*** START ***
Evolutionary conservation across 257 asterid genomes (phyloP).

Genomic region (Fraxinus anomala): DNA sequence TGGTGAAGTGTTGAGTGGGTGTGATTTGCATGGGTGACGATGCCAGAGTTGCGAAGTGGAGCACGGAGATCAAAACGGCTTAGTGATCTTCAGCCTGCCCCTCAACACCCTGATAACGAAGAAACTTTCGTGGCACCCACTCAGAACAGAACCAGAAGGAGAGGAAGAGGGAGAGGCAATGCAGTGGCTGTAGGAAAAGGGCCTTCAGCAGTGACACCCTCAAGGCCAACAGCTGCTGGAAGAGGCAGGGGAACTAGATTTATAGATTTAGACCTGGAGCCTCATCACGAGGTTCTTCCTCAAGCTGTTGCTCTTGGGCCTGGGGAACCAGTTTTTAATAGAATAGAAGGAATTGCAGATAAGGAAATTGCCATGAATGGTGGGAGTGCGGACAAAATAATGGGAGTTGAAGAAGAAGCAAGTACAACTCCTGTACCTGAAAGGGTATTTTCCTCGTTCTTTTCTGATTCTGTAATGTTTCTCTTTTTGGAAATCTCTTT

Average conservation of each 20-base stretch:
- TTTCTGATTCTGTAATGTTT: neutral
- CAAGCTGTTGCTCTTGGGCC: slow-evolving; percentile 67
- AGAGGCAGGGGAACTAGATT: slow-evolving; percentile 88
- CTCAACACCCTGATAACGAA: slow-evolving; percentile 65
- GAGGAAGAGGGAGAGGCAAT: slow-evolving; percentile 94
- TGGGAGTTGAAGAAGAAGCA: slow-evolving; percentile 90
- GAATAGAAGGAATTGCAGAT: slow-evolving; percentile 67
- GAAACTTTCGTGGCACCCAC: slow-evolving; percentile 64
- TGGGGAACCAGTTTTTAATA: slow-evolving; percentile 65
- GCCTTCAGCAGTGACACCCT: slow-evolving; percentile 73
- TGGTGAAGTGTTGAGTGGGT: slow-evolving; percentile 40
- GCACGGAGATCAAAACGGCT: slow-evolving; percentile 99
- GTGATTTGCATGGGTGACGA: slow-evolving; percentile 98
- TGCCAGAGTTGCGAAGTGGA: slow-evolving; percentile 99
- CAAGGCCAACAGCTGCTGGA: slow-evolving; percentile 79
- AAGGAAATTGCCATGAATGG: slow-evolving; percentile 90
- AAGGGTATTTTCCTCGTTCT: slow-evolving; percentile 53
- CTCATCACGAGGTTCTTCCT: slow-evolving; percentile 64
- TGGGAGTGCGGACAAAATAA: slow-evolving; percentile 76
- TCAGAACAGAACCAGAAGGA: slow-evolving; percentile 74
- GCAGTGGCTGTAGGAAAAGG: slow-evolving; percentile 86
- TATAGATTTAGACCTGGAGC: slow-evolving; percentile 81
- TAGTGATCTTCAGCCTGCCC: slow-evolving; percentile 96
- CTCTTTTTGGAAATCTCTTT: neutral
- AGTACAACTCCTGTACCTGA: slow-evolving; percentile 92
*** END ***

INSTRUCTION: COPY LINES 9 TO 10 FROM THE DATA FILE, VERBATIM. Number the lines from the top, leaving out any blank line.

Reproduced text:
- TGGGAGTTGAAGAAGAAGCA: slow-evolving; percentile 90
- GAATAGAAGGAATTGCAGAT: slow-evolving; percentile 67